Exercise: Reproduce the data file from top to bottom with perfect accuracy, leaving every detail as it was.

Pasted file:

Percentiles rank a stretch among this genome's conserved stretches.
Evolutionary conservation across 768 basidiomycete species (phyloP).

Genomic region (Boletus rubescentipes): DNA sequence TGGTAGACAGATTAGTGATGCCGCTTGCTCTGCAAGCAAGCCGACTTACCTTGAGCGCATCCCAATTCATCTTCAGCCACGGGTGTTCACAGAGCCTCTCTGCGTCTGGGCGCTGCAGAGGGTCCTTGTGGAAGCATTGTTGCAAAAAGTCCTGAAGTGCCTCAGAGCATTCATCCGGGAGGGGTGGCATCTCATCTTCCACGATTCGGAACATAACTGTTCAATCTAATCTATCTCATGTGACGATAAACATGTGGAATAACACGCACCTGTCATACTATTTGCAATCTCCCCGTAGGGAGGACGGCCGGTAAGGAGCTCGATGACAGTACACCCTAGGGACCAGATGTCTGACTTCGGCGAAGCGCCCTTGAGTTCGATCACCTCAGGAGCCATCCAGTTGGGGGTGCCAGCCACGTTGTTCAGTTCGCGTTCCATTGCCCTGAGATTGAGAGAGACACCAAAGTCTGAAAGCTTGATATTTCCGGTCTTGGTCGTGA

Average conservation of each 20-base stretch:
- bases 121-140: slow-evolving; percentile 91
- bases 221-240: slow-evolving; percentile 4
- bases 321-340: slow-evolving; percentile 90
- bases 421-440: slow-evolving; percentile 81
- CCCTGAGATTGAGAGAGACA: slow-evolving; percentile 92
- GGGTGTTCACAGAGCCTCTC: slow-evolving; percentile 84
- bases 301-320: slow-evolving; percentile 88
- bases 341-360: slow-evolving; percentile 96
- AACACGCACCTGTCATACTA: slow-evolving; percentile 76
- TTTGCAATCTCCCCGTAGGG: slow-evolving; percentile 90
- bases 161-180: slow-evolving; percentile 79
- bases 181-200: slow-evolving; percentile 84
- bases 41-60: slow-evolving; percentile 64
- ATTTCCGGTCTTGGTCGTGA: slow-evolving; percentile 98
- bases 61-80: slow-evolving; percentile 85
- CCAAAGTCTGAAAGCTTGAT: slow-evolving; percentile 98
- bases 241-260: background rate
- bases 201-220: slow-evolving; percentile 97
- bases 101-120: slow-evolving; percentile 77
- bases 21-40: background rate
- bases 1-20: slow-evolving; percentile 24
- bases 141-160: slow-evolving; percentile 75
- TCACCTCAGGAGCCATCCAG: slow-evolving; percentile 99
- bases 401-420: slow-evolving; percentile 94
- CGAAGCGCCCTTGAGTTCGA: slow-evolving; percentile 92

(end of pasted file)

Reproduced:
Percentiles rank a stretch among this genome's conserved stretches.
Evolutionary conservation across 768 basidiomycete species (phyloP).

Genomic region (Boletus rubescentipes): DNA sequence TGGTAGACAGATTAGTGATGCCGCTTGCTCTGCAAGCAAGCCGACTTACCTTGAGCGCATCCCAATTCATCTTCAGCCACGGGTGTTCACAGAGCCTCTCTGCGTCTGGGCGCTGCAGAGGGTCCTTGTGGAAGCATTGTTGCAAAAAGTCCTGAAGTGCCTCAGAGCATTCATCCGGGAGGGGTGGCATCTCATCTTCCACGATTCGGAACATAACTGTTCAATCTAATCTATCTCATGTGACGATAAACATGTGGAATAACACGCACCTGTCATACTATTTGCAATCTCCCCGTAGGGAGGACGGCCGGTAAGGAGCTCGATGACAGTACACCCTAGGGACCAGATGTCTGACTTCGGCGAAGCGCCCTTGAGTTCGATCACCTCAGGAGCCATCCAGTTGGGGGTGCCAGCCACGTTGTTCAGTTCGCGTTCCATTGCCCTGAGATTGAGAGAGACACCAAAGTCTGAAAGCTTGATATTTCCGGTCTTGGTCGTGA

Average conservation of each 20-base stretch:
- bases 121-140: slow-evolving; percentile 91
- bases 221-240: slow-evolving; percentile 4
- bases 321-340: slow-evolving; percentile 90
- bases 421-440: slow-evolving; percentile 81
- CCCTGAGATTGAGAGAGACA: slow-evolving; percentile 92
- GGGTGTTCACAGAGCCTCTC: slow-evolving; percentile 84
- bases 301-320: slow-evolving; percentile 88
- bases 341-360: slow-evolving; percentile 96
- AACACGCACCTGTCATACTA: slow-evolving; percentile 76
- TTTGCAATCTCCCCGTAGGG: slow-evolving; percentile 90
- bases 161-180: slow-evolving; percentile 79
- bases 181-200: slow-evolving; percentile 84
- bases 41-60: slow-evolving; percentile 64
- ATTTCCGGTCTTGGTCGTGA: slow-evolving; percentile 98
- bases 61-80: slow-evolving; percentile 85
- CCAAAGTCTGAAAGCTTGAT: slow-evolving; percentile 98
- bases 241-260: background rate
- bases 201-220: slow-evolving; percentile 97
- bases 101-120: slow-evolving; percentile 77
- bases 21-40: background rate
- bases 1-20: slow-evolving; percentile 24
- bases 141-160: slow-evolving; percentile 75
- TCACCTCAGGAGCCATCCAG: slow-evolving; percentile 99
- bases 401-420: slow-evolving; percentile 94
- CGAAGCGCCCTTGAGTTCGA: slow-evolving; percentile 92